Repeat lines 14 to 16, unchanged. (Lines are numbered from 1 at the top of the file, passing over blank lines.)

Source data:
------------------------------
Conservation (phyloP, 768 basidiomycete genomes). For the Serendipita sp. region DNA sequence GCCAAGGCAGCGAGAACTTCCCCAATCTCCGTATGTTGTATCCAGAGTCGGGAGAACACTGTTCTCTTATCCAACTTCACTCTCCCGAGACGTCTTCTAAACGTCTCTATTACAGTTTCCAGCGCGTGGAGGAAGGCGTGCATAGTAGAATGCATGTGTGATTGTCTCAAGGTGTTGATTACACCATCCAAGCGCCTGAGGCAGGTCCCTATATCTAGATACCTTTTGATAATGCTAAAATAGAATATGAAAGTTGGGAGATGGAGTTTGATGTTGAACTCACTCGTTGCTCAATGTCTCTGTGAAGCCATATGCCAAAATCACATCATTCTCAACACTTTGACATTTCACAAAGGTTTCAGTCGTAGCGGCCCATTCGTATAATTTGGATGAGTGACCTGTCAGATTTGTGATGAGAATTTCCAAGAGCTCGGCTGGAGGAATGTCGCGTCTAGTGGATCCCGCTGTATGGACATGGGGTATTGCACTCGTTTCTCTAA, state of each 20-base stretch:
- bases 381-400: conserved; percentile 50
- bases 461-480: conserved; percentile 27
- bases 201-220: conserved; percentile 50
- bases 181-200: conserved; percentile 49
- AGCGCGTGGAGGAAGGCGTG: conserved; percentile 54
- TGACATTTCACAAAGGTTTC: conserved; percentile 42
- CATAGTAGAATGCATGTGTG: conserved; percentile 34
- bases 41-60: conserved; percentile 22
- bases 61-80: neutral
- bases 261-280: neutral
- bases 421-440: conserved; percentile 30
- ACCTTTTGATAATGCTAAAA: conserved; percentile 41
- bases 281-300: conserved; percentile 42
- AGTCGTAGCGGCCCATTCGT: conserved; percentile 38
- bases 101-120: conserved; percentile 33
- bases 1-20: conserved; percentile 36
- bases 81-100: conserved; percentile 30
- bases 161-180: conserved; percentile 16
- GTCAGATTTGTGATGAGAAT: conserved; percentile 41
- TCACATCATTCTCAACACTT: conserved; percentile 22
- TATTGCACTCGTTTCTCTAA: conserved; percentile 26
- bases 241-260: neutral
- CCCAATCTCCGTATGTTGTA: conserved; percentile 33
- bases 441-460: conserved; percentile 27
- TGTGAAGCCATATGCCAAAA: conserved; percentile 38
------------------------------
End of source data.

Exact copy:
- bases 281-300: conserved; percentile 42
- AGTCGTAGCGGCCCATTCGT: conserved; percentile 38
- bases 101-120: conserved; percentile 33